A Message from Guy Mokuhô Mercier – Regarding Confinement

A Message from Guy Mokuhô Mercier – Regarding Confinement

Hello dear friends of Tenborin.

I hope you are all well

At this time when everyone is obliged to stay at home, we feel even more the need to come together just to sit and practise the Way of Buddha.

Advice is generally not followed to a great extent, but if we want to stay calm and centred on what is important, this is what I suggest : each one of us should sit to practise zazen at the same times we would have at the dojo, before this period of confinement. This is a way of sharing the space of Presence, to unite with all beings and to pay homage to those who have transmitted the teachings of Buddha to us.

This confinement will last …. 

So we will send some reflections to you on a regular basis, along with teachings and announcements, so that our sangha, along with all the others, remains awake, alive and preserves in our hearts the calm that zen teaches and the profound desire to act as a Bodhisattva for the good of others.

So, here’s the first message:

Confinement and Solitude.    

A calm night, beneath the empty window,
Sitting in meditation, wrapped up in my monk’s robe,
The navel and nostrils well aligned,
Ears and shoulders on the same axis.
The window is white, the moon is about to come out,
The rain has stopped, some drops still fall.
At this time, my feelings are extraordinary,
Huge, immense, and only known to me.


Sometimes we dream of being alone, like Ryokan in his hermitage in the mountains, when the pressure of others, the media, and other phenomena overwhelm us, oblige us to be always adopting an appropriate composure, to play with all the facets of our personality and continue to appear.

We would like to feel better, but sometimes we no longer know how to get out of this condition, where to go, who we can trust or confide in, and what we can think of to avoid getting bogged down or even falling. We’d like to stop running, to stop time, or even just stop.

And then circumstance brings along a truce, a moment of respite, and time seems to stand still. It’s not what we were expecting or even hoping for, far from it. It’s even an additional pain which purpose it is hard to see, when everything is turned upside down by a single little invisible germ!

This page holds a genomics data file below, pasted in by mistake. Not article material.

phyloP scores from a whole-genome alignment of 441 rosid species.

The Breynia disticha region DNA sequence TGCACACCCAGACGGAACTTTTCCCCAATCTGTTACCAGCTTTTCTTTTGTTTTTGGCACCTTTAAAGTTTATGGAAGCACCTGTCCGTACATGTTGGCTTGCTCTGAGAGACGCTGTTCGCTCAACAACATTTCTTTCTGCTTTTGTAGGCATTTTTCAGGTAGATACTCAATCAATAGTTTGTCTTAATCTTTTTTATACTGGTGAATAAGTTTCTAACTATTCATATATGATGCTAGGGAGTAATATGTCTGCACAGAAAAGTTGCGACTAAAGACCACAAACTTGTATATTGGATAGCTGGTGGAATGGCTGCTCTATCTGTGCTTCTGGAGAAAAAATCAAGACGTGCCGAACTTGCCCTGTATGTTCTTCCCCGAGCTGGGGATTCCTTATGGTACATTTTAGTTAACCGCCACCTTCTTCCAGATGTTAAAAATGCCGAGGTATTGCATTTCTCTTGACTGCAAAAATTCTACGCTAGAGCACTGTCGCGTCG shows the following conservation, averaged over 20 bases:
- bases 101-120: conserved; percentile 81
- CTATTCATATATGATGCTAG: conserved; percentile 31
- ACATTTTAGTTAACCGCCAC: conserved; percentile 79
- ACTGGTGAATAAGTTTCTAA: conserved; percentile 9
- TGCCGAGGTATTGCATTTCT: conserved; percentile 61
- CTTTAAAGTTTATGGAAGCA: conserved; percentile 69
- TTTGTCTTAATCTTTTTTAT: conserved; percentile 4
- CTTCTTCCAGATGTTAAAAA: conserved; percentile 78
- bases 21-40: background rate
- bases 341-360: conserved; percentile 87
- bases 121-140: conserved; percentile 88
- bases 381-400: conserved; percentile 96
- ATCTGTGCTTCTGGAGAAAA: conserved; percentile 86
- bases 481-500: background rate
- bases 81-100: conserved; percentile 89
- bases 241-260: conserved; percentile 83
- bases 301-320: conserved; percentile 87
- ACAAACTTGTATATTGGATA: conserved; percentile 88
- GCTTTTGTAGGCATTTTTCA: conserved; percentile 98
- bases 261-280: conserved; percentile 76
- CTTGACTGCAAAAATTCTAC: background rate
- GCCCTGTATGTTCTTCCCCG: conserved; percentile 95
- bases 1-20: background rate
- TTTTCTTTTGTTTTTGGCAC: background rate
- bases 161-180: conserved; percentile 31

The feeling of isolation, of restricting confinement, hard to live through, seems impossible to overcome for some. We start to doubt ourselves, truly alone, even amongst thousands of others! We’d like to retreat high up the mountain with Ryokan, and see ourselves looking at the beauty of the countryside, whilst at the same time bitterly understanding that that only exists in our imagination.

The landmarks and habits which allow us to mark out our personal space, our relationships with others, the routines of everyday life, our professional activities are suddenly with one stroke tipped over, wiped out, swept away.

Our immediate temptation is strong and almost atavistic, to invent new games for ourselves, to make our usual distractions and virtual games last longer and longer, in our often very confined homes. And to try to escape once more from this isolation, which we pejoratively call solitude.

And yet this reversal of the principles and habits of everyday life is a good moment to discover and explore true solitude and find an authentic path of sharing and communication with others, true compassion.

Confinement is necessary, but it isn’t a question of solitude.

Solitude has quite a different scent. We smell it when we are able to free ourselves from the past and from the worry of what may come in the future, when we welcome the present moment like a newborn, opening his eyes for the first time.

True solitude is the real place of purity and innocence, from which arise all possible futures, all constructive energies. It is creative light, rising up from darkness, free of all contamination, beyond ignorance and suffering. It is emptiness.

Can we look at this deep solitude, quite simply, just as it is, without trying to run away from it, without dressing it up with words, masking it with a thousand commentaries, without feeling afraid of being nobody?

The scent of solitude frees our mind from its karmic chains, and its attraction to the ten thousand things. It’s like the smoke of incense that spreads in the space of consciousness.

When the mind joins with this solitude, it finds its source again. Fears dissolve, doubts are only doubts, and things go back to their anonymous form in the heart of this Presence which melts and unites all existences.

The scent of this solitude, pure and simple, spreads out in the heart of our meditation. The scent of One, Shikantaza.

Have a good practice everyone! Let us continue zazen with courage.

With all my fond wishes for the beginning of Spring.

~Guy Mokuho